A non-reactive bowl is a bowl made of a substance that won’t react chemically with the foods that are placed in it. Reactive bowls are often made of metal, like copper, cast iron, or aluminum, or plastics that stain easily. When a cook adds any high acid foods to these bowls — like lemon juice, most citrus fruits, or tomato sauce — they may actually react with the metal in the bowls and impart a metallic taste to the foods. If a cook needs a metal bowl that will not react, he or she will always want to look for stainless steel, since it tends to resist reaction with high acid foods.
People may note that the bowl that comes with a stand mixer is usually a non-reactive metal bowl, made of stainless steel. Consumers shouldn't bother with a stand mixer that has a more cheaply made aluminum bowl, since this will limit what they can make with it. Those who prefer plastic bowls should look for the type that boasts “non-staining” abilities, or try silicone bowls, since they won’t react. Virtually any glass or ceramic bowl is non-reactive and won’t stain or give a metallic taste to acidic ingredients. Cooks should consider glass or ceramic bowls for fruit salad, anything containing lemon juice, and anything containing tomato sauce.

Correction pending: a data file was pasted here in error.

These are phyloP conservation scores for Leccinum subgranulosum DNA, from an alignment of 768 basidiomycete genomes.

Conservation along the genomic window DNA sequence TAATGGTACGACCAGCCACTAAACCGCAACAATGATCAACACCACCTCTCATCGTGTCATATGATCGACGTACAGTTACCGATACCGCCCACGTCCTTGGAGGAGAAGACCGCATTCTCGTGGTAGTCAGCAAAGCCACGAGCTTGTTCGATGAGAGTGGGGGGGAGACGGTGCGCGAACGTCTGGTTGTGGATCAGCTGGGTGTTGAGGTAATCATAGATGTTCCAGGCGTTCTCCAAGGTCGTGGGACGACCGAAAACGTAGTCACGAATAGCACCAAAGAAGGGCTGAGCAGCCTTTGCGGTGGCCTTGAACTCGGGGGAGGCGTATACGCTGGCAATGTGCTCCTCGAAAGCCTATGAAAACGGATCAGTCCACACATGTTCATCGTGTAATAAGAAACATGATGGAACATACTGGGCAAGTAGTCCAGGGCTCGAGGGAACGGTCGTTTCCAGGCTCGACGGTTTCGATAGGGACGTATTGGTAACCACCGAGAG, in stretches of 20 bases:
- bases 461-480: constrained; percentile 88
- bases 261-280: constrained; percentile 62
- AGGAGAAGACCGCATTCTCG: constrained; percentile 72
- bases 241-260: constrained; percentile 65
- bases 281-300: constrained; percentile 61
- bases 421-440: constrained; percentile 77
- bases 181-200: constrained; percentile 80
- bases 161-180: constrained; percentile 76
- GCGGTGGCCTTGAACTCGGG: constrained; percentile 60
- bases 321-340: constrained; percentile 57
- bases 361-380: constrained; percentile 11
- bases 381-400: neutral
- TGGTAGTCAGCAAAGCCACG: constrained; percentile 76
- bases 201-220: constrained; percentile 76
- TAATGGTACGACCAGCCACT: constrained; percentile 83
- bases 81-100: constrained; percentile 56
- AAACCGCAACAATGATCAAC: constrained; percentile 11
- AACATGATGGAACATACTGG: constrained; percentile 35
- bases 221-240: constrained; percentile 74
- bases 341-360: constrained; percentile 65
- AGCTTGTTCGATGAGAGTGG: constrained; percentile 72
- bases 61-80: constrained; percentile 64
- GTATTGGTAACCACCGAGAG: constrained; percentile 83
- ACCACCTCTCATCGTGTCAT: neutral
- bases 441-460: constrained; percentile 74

Under some circumstances, a non-reactive bowl will not serve you as well as a reactive bowl — for instance, many chefs prefer to use copper bowls to whip egg whites. The egg whites react with copper and not only whip faster but are also more firm and stable. Note that if a copper bowl is advertised as non-reactive, it usually has a stainless steel or other coating that will prevent this reaction.
In general, cooks can use any type of bowl to make most cakes and cookies. The time that the ingredients spend in the bowl is generally so short that they won’t have time to react with metals. Glass, ceramic, stainless steel, or any non-reactive plastic bowl is still a better choice, however, especially if the ingredients will sit for any length of time. Cooks should always choose a non-reactive bowl for high acid ingredients, and never mix something like a vinaigrette in an aluminum bowl.
Many recipes call for this type of bowl, but that doesn't mean that home cooks need to buy expensive new bowls or ones that are heavily advertised as non-reactive. Any glass or ceramic bowl tends to work just fine, and many inexpensive bowls made of these materials are available. Shoppers who are looking for new cookware that is non-reactive should choose stainless steel over cast iron, copper, or aluminum if they plan to cook acidic recipes. Furthermore, cooks shouldn't forget to keep a reactive copper bowl on hand if they like to make souffles, mousses, angel food cake, or lemon meringue pie.